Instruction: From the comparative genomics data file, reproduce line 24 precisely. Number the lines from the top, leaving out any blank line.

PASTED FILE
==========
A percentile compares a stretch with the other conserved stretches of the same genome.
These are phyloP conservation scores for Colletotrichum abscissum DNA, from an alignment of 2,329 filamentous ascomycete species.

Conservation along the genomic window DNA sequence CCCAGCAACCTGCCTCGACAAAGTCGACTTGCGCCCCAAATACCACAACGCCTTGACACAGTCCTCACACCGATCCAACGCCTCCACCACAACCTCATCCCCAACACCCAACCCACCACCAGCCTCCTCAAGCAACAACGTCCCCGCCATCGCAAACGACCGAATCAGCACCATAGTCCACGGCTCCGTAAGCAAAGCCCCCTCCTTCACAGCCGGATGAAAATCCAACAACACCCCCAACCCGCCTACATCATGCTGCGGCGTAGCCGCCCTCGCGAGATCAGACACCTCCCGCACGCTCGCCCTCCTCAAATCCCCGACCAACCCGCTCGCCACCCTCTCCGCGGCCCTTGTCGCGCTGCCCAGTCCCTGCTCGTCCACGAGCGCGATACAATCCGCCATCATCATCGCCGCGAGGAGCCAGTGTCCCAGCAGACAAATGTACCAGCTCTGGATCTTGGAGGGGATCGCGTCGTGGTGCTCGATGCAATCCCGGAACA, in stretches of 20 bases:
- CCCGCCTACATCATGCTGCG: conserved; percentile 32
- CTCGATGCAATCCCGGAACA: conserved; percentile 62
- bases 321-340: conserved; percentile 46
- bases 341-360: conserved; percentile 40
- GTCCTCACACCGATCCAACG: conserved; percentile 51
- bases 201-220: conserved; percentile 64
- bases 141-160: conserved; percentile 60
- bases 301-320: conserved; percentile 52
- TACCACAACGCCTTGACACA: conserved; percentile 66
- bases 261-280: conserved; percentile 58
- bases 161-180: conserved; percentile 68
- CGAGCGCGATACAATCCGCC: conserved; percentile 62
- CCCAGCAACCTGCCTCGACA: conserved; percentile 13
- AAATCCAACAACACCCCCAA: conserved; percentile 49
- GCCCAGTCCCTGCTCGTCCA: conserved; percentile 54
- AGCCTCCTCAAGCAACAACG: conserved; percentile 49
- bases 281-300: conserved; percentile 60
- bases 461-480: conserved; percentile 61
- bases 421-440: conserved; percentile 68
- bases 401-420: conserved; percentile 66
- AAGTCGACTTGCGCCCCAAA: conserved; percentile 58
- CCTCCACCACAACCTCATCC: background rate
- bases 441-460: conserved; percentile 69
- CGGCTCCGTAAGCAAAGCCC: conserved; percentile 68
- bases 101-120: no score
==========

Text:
- AAGTCGACTTGCGCCCCAAA: conserved; percentile 58